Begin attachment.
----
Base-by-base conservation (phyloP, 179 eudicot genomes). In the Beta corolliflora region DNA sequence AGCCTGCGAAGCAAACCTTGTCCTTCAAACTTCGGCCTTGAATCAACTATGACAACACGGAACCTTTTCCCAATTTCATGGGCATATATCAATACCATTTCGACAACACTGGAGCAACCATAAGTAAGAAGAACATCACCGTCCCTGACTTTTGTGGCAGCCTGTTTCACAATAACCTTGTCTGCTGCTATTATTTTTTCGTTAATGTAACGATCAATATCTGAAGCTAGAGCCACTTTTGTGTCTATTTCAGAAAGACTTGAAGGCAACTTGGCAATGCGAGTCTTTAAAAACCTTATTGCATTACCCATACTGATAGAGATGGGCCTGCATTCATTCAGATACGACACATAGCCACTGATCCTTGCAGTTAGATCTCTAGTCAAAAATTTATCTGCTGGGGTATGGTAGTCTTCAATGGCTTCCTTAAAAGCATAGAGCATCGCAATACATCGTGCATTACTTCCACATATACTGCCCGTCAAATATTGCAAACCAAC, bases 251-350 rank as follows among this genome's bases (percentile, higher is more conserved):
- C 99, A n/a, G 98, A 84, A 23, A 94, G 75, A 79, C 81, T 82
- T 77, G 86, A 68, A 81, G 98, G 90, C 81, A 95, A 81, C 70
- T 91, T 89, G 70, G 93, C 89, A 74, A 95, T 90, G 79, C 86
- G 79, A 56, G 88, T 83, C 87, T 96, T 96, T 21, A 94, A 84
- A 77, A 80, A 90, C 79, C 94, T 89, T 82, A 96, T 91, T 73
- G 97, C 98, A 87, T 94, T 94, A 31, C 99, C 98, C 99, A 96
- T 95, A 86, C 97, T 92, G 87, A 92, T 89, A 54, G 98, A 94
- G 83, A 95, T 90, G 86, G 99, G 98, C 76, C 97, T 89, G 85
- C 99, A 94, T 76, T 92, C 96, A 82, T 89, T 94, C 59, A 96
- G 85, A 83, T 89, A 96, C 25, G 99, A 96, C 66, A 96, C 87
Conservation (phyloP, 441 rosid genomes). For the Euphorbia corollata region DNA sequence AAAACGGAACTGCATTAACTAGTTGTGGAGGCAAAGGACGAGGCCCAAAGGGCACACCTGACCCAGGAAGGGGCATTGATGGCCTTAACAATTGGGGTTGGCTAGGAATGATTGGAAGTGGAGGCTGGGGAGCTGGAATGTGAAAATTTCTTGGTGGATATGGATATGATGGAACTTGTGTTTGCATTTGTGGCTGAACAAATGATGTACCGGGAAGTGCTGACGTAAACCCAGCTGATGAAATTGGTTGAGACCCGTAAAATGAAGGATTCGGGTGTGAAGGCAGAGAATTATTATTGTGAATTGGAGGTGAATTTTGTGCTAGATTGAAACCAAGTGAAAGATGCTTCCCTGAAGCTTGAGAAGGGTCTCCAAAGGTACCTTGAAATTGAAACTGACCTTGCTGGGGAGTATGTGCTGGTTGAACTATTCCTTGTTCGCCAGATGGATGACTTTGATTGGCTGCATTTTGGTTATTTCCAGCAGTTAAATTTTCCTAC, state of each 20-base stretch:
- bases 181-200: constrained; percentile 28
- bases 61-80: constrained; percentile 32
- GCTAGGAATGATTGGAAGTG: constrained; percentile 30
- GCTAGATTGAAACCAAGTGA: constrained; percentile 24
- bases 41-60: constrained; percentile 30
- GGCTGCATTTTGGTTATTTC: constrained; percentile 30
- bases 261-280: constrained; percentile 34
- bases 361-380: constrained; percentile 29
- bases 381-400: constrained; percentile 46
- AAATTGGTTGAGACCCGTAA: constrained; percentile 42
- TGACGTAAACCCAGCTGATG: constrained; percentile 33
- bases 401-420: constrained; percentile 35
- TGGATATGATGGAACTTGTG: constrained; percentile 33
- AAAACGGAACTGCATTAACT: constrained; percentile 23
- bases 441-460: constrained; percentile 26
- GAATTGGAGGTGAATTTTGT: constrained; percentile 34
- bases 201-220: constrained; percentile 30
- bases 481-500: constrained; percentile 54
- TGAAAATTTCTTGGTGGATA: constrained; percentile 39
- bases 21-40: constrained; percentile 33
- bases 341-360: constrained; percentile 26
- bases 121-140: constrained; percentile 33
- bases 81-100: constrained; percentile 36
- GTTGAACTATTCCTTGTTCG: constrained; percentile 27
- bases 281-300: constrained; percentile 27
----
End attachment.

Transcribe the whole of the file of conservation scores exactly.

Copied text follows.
Base-by-base conservation (phyloP, 179 eudicot genomes). In the Beta corolliflora region DNA sequence AGCCTGCGAAGCAAACCTTGTCCTTCAAACTTCGGCCTTGAATCAACTATGACAACACGGAACCTTTTCCCAATTTCATGGGCATATATCAATACCATTTCGACAACACTGGAGCAACCATAAGTAAGAAGAACATCACCGTCCCTGACTTTTGTGGCAGCCTGTTTCACAATAACCTTGTCTGCTGCTATTATTTTTTCGTTAATGTAACGATCAATATCTGAAGCTAGAGCCACTTTTGTGTCTATTTCAGAAAGACTTGAAGGCAACTTGGCAATGCGAGTCTTTAAAAACCTTATTGCATTACCCATACTGATAGAGATGGGCCTGCATTCATTCAGATACGACACATAGCCACTGATCCTTGCAGTTAGATCTCTAGTCAAAAATTTATCTGCTGGGGTATGGTAGTCTTCAATGGCTTCCTTAAAAGCATAGAGCATCGCAATACATCGTGCATTACTTCCACATATACTGCCCGTCAAATATTGCAAACCAAC, bases 251-350 rank as follows among this genome's bases (percentile, higher is more conserved):
- C 99, A n/a, G 98, A 84, A 23, A 94, G 75, A 79, C 81, T 82
- T 77, G 86, A 68, A 81, G 98, G 90, C 81, A 95, A 81, C 70
- T 91, T 89, G 70, G 93, C 89, A 74, A 95, T 90, G 79, C 86
- G 79, A 56, G 88, T 83, C 87, T 96, T 96, T 21, A 94, A 84
- A 77, A 80, A 90, C 79, C 94, T 89, T 82, A 96, T 91, T 73
- G 97, C 98, A 87, T 94, T 94, A 31, C 99, C 98, C 99, A 96
- T 95, A 86, C 97, T 92, G 87, A 92, T 89, A 54, G 98, A 94
- G 83, A 95, T 90, G 86, G 99, G 98, C 76, C 97, T 89, G 85
- C 99, A 94, T 76, T 92, C 96, A 82, T 89, T 94, C 59, A 96
- G 85, A 83, T 89, A 96, C 25, G 99, A 96, C 66, A 96, C 87
Conservation (phyloP, 441 rosid genomes). For the Euphorbia corollata region DNA sequence AAAACGGAACTGCATTAACTAGTTGTGGAGGCAAAGGACGAGGCCCAAAGGGCACACCTGACCCAGGAAGGGGCATTGATGGCCTTAACAATTGGGGTTGGCTAGGAATGATTGGAAGTGGAGGCTGGGGAGCTGGAATGTGAAAATTTCTTGGTGGATATGGATATGATGGAACTTGTGTTTGCATTTGTGGCTGAACAAATGATGTACCGGGAAGTGCTGACGTAAACCCAGCTGATGAAATTGGTTGAGACCCGTAAAATGAAGGATTCGGGTGTGAAGGCAGAGAATTATTATTGTGAATTGGAGGTGAATTTTGTGCTAGATTGAAACCAAGTGAAAGATGCTTCCCTGAAGCTTGAGAAGGGTCTCCAAAGGTACCTTGAAATTGAAACTGACCTTGCTGGGGAGTATGTGCTGGTTGAACTATTCCTTGTTCGCCAGATGGATGACTTTGATTGGCTGCATTTTGGTTATTTCCAGCAGTTAAATTTTCCTAC, state of each 20-base stretch:
- bases 181-200: constrained; percentile 28
- bases 61-80: constrained; percentile 32
- GCTAGGAATGATTGGAAGTG: constrained; percentile 30
- GCTAGATTGAAACCAAGTGA: constrained; percentile 24
- bases 41-60: constrained; percentile 30
- GGCTGCATTTTGGTTATTTC: constrained; percentile 30
- bases 261-280: constrained; percentile 34
- bases 361-380: constrained; percentile 29
- bases 381-400: constrained; percentile 46
- AAATTGGTTGAGACCCGTAA: constrained; percentile 42
- TGACGTAAACCCAGCTGATG: constrained; percentile 33
- bases 401-420: constrained; percentile 35
- TGGATATGATGGAACTTGTG: constrained; percentile 33
- AAAACGGAACTGCATTAACT: constrained; percentile 23
- bases 441-460: constrained; percentile 26
- GAATTGGAGGTGAATTTTGT: constrained; percentile 34
- bases 201-220: constrained; percentile 30
- bases 481-500: constrained; percentile 54
- TGAAAATTTCTTGGTGGATA: constrained; percentile 39
- bases 21-40: constrained; percentile 33
- bases 341-360: constrained; percentile 26
- bases 121-140: constrained; percentile 33
- bases 81-100: constrained; percentile 36
- GTTGAACTATTCCTTGTTCG: constrained; percentile 27
- bases 281-300: constrained; percentile 27